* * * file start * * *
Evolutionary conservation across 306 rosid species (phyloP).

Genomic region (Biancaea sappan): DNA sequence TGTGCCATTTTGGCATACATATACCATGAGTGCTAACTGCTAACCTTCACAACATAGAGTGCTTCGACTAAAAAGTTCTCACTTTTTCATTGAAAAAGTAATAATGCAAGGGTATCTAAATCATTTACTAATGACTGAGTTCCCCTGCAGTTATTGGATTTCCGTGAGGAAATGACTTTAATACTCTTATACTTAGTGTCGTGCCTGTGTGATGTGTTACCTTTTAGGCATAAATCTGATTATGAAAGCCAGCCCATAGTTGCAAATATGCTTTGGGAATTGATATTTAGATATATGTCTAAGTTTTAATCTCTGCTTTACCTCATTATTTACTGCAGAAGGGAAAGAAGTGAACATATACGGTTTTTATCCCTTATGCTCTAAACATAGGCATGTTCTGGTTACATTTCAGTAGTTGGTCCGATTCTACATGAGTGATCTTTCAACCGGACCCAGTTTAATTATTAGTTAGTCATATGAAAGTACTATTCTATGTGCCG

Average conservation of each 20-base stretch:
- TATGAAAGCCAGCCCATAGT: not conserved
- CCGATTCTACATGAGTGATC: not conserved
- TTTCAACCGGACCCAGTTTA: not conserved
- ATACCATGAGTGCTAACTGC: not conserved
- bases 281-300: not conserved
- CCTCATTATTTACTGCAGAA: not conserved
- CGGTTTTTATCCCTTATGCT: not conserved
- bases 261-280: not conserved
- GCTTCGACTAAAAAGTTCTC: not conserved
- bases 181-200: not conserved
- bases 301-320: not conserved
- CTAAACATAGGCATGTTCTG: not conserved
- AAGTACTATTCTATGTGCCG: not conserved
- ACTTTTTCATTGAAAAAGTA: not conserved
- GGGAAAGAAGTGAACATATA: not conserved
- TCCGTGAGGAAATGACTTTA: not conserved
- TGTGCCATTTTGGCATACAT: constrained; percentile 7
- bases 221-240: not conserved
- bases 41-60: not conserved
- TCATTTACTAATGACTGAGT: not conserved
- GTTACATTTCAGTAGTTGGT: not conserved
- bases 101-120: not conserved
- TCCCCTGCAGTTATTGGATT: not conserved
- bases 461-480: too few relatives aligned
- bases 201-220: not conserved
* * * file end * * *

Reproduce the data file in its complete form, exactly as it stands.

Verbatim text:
Evolutionary conservation across 306 rosid species (phyloP).

Genomic region (Biancaea sappan): DNA sequence TGTGCCATTTTGGCATACATATACCATGAGTGCTAACTGCTAACCTTCACAACATAGAGTGCTTCGACTAAAAAGTTCTCACTTTTTCATTGAAAAAGTAATAATGCAAGGGTATCTAAATCATTTACTAATGACTGAGTTCCCCTGCAGTTATTGGATTTCCGTGAGGAAATGACTTTAATACTCTTATACTTAGTGTCGTGCCTGTGTGATGTGTTACCTTTTAGGCATAAATCTGATTATGAAAGCCAGCCCATAGTTGCAAATATGCTTTGGGAATTGATATTTAGATATATGTCTAAGTTTTAATCTCTGCTTTACCTCATTATTTACTGCAGAAGGGAAAGAAGTGAACATATACGGTTTTTATCCCTTATGCTCTAAACATAGGCATGTTCTGGTTACATTTCAGTAGTTGGTCCGATTCTACATGAGTGATCTTTCAACCGGACCCAGTTTAATTATTAGTTAGTCATATGAAAGTACTATTCTATGTGCCG

Average conservation of each 20-base stretch:
- TATGAAAGCCAGCCCATAGT: not conserved
- CCGATTCTACATGAGTGATC: not conserved
- TTTCAACCGGACCCAGTTTA: not conserved
- ATACCATGAGTGCTAACTGC: not conserved
- bases 281-300: not conserved
- CCTCATTATTTACTGCAGAA: not conserved
- CGGTTTTTATCCCTTATGCT: not conserved
- bases 261-280: not conserved
- GCTTCGACTAAAAAGTTCTC: not conserved
- bases 181-200: not conserved
- bases 301-320: not conserved
- CTAAACATAGGCATGTTCTG: not conserved
- AAGTACTATTCTATGTGCCG: not conserved
- ACTTTTTCATTGAAAAAGTA: not conserved
- GGGAAAGAAGTGAACATATA: not conserved
- TCCGTGAGGAAATGACTTTA: not conserved
- TGTGCCATTTTGGCATACAT: constrained; percentile 7
- bases 221-240: not conserved
- bases 41-60: not conserved
- TCATTTACTAATGACTGAGT: not conserved
- GTTACATTTCAGTAGTTGGT: not conserved
- bases 101-120: not conserved
- TCCCCTGCAGTTATTGGATT: not conserved
- bases 461-480: too few relatives aligned
- bases 201-220: not conserved